Saturday, June 11, 2011

Kibbutz by the Sea

Last week, standing on a cliff overlooking the Mediterranean, I watched as the sun began its slow descent into the sea. The air was quiet, the colours of the kibbutz slowly changing into an evening hue. Fourteen years. Fourteen years mixed in the salty air, the sound of seagulls, the faint sound of a tractor in the distance. Fourteen years, as I looked over to the row of white houses built into the steep hill running down to the beach below, our house second to the right.

I have visited many beautiful places in my life, and have also been fortunate to live in two of them. One of them is where I am living now - Midreshet Ben Gurion, perched high above Wadi Zin (Zin Valley) in the Negev Desert, reaching towards the red mountains of Jordan.  And the other is Kibbutz Palmachim, resting on the Mediterranean Sea, squeezed in between Tel Aviv and Ashdod, with Rishon Le Zion sneaking in from the rear.

“How could you have left a house on the sea?” people ask me. Yet no one asks anymore, “How could you have left the kibbutz?”

I never expected to leave the kibbutz, but then, I never expected to be there in the first place. And if it hadn’t been for my reading of “Walden Two”, I probably never would have.

For a long time, I identified with Thoreau’s “Walden”: isolating myself from society, both mentally and emotionally,  in order to obtain a more objective understanding of it; my way of achieving self-reliance. But Skinner’s “Walden Two” suggested an alternative: a utopia of communal interaction where self-reliance is attained at the community level. In such a community, one must become  a participant, as well as an observer.

Like most things, this would have never gone beyond philosophical masturbation had it not been for a friend of my sister who told me about the ulpan program on the kibbutz.  Not only was there suddenly a place offering itself as a testing ground for such theory, but it was a place I could easily go to for six months.

I don’t know what I expected to happen once I was on the kibbutz. I certainly never expected to spend the next fourteen years of my life there. But I felt that I had found my place. Milking cows, learning to drive a tractor, moving irrigation lines, going to university, starting a teaching career, teaching myself computers in order to computerize the kibbutz school, marriage, three children, and filling most of the key administrative positions on the kibbutz - fourteen years may not be a lot for some, but it was a key period of my life.

It wasn’t an easy decision to leave the kibbutz. My wife, who was born and raised on the kibbutz, had already wanted to leave for a number of years in order to try something new. But it wasn’t until I filled the delicate position as the head of the members’ committee that I was faced with such discrepancies between what the kibbutz was and what it professed to be, that I decided it was time to leave also.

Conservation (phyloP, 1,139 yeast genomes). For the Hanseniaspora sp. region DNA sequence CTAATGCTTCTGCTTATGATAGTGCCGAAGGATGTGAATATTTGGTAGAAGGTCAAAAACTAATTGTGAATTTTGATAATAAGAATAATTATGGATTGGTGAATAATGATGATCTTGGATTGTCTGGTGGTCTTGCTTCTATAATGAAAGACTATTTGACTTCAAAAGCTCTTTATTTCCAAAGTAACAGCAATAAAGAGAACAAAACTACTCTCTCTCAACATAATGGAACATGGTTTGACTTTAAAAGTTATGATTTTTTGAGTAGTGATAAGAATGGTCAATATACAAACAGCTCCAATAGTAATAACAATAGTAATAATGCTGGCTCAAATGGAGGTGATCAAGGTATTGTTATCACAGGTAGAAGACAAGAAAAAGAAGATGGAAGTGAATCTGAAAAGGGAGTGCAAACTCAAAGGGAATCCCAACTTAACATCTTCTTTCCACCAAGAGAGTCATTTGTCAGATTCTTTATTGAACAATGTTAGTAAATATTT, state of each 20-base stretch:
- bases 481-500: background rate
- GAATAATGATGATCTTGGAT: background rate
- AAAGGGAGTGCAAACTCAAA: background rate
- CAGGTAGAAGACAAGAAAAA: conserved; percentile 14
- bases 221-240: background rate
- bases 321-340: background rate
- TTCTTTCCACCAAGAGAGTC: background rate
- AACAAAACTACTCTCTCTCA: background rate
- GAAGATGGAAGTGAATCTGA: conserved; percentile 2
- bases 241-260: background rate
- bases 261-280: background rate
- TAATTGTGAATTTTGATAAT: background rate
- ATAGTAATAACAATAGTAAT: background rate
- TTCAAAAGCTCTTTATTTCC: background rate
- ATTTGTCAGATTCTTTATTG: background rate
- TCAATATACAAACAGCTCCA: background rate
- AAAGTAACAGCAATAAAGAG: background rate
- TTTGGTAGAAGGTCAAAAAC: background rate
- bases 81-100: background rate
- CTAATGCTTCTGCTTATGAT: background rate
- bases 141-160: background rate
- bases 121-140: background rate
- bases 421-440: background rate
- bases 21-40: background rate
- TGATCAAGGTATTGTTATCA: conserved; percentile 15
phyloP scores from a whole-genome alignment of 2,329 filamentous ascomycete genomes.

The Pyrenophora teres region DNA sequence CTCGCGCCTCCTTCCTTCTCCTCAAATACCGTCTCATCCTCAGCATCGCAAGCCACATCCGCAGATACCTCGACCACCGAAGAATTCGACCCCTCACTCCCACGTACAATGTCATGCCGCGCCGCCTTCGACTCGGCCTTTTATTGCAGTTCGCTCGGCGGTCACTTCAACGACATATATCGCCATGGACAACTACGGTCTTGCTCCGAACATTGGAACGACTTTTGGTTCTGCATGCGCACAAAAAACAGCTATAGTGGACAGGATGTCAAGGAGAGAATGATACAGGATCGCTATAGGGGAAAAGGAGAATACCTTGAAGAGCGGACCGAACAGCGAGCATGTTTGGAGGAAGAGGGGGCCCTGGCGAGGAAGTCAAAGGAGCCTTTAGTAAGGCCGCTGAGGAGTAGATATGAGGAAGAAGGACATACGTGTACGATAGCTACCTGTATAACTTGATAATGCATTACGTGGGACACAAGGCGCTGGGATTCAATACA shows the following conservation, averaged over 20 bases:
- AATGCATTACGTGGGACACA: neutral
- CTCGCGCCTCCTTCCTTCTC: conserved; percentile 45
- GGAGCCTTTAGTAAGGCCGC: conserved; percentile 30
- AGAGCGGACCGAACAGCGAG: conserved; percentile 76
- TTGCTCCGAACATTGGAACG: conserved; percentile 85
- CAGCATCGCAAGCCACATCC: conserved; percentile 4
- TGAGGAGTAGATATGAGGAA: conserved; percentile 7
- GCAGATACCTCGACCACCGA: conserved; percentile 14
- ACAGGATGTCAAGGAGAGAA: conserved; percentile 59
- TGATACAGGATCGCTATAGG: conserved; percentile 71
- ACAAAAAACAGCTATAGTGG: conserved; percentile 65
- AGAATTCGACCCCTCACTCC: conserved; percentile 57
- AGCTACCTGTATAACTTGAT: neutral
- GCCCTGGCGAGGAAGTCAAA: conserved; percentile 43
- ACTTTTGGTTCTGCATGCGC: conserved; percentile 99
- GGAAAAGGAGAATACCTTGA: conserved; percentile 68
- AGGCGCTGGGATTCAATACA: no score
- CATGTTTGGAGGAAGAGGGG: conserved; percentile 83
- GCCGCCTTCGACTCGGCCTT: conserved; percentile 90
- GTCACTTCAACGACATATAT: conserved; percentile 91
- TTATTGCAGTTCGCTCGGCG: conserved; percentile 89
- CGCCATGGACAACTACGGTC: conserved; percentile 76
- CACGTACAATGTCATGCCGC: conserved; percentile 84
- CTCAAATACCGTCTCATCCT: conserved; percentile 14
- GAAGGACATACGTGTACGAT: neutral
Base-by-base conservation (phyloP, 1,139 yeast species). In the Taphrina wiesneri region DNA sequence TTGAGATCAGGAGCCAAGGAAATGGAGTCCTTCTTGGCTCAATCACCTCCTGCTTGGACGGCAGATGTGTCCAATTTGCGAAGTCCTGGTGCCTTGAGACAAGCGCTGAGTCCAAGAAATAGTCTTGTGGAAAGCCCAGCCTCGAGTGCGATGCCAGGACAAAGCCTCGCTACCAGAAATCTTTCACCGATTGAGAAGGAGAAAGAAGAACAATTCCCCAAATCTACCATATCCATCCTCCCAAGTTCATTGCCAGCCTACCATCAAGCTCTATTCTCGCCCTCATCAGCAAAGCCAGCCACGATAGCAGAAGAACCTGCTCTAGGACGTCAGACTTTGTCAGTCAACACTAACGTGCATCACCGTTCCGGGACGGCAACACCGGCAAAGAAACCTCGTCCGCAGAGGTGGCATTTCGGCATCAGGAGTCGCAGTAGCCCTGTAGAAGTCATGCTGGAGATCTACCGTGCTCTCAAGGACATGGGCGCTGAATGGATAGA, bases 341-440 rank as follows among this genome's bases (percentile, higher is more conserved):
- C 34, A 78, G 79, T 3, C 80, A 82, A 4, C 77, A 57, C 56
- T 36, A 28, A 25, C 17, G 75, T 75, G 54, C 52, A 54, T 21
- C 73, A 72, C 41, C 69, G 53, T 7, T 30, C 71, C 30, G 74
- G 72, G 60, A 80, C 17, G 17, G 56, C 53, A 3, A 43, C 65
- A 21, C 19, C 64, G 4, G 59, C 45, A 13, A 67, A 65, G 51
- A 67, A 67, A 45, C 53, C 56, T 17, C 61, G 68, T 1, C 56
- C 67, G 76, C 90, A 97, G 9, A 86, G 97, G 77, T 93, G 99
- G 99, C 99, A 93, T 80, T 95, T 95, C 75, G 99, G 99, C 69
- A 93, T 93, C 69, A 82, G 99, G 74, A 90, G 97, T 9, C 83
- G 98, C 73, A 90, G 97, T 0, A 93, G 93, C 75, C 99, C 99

It was while being on the kibbutz that I discovered that I could be both a social hermit and an active participant in the running of the community. So, it was only natural, upon discovering the Internet in the early nineties, that I use this tool to create virtual communities through which the members would provide mutual assistance, while I remained in the background, helping to run things quietly. In my English Teachers Network, which contains over 1,700 members, I have personally met only a few members face to face, although I answer scores of messages every day. I am sure that there are those who believe that I am simply a virtual creation who is online 24/7. And you know what?  I am quite content with that assumption.

Standing on the cliff, looking out over the sea, the last half of the sun slowly sinks into the sea. I do not feel sad that we left. Some of the memories I relive, some are totally forgotten. But there are things that are not lost... a Canadian, a kibbutznik... things that I still take with me.


  1. David, for good or ill we take ourselves with us everywhere. And bring ourselves to everything. There is no escaping. I guess that's why the change we want has to be an inside job......

  2. So where do you feel that you belong? Where is your Ithaca? Or does it just keep shifting on you every time you happen to find it? I, too, relate to you... born a minority Greek in Istanbul, moved to Australia and now an "Australian" in Athens, but always a hybrid.

  3. I think there came a point when I realized that I would never find a place where I belong. And had to come to terms with who I am, a stranger in a strange land.

  4. I have to say, I think this is an absolutely beautiful post. And I know nothing about living on a kibbutz! You have a new fan :)

  5. Thanks for the words of appreciation, JoJo. It is always good to hear that someone is enjoying my posts.